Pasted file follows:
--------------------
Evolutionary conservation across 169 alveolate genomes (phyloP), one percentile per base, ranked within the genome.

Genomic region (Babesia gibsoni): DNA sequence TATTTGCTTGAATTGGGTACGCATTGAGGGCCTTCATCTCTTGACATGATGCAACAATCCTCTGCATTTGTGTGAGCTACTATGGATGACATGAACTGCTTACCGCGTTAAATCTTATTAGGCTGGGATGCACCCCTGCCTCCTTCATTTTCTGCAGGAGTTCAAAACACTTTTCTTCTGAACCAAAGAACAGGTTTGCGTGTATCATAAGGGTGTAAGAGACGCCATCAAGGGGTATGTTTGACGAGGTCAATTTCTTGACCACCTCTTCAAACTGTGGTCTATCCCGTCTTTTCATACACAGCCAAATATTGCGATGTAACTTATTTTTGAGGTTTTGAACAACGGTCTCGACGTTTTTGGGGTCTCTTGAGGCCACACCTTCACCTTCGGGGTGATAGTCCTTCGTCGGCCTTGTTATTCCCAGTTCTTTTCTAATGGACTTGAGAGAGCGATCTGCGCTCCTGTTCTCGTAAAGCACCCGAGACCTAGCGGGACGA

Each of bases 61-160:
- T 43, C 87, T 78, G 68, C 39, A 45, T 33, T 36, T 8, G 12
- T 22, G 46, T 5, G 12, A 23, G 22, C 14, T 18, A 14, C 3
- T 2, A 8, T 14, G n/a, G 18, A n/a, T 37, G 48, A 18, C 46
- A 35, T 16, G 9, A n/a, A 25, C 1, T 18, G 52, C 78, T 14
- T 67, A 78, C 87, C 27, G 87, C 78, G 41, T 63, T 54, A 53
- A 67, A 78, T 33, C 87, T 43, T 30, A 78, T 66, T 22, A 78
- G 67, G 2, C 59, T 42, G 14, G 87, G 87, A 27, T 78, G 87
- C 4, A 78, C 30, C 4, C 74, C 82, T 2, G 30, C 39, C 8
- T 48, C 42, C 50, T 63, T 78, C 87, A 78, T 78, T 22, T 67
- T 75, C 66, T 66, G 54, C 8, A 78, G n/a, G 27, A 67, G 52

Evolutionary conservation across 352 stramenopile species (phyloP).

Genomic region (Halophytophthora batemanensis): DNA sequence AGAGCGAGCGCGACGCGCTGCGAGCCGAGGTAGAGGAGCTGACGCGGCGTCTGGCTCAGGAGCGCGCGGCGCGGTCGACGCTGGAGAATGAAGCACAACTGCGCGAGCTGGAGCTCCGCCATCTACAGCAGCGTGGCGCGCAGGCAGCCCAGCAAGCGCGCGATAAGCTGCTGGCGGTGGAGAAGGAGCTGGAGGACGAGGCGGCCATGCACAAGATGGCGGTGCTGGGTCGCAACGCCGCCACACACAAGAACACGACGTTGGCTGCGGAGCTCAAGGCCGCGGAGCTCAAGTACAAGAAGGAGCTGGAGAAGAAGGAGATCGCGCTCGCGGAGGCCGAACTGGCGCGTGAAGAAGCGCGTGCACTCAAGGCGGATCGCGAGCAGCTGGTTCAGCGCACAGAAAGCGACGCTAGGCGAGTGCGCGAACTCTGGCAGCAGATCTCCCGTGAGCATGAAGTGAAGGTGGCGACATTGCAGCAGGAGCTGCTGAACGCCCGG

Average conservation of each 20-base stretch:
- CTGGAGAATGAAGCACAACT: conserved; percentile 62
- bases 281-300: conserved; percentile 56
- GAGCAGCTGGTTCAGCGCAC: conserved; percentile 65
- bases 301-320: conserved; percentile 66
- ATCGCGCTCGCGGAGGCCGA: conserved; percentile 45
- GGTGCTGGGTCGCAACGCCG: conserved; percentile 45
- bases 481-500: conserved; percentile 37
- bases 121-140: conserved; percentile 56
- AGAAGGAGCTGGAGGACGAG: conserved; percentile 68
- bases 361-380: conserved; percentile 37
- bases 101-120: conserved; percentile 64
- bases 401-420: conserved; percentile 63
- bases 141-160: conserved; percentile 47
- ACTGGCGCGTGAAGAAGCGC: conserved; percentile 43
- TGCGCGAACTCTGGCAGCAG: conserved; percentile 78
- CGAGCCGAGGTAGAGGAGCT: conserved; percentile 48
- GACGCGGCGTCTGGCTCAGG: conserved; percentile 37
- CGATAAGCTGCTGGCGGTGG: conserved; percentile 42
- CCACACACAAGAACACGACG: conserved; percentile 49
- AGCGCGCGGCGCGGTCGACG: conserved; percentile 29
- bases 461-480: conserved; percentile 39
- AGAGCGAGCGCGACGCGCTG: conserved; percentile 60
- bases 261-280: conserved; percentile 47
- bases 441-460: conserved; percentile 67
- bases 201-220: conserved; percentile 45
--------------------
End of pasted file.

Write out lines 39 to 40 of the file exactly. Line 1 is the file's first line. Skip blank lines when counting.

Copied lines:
- bases 261-280: conserved; percentile 47
- bases 441-460: conserved; percentile 67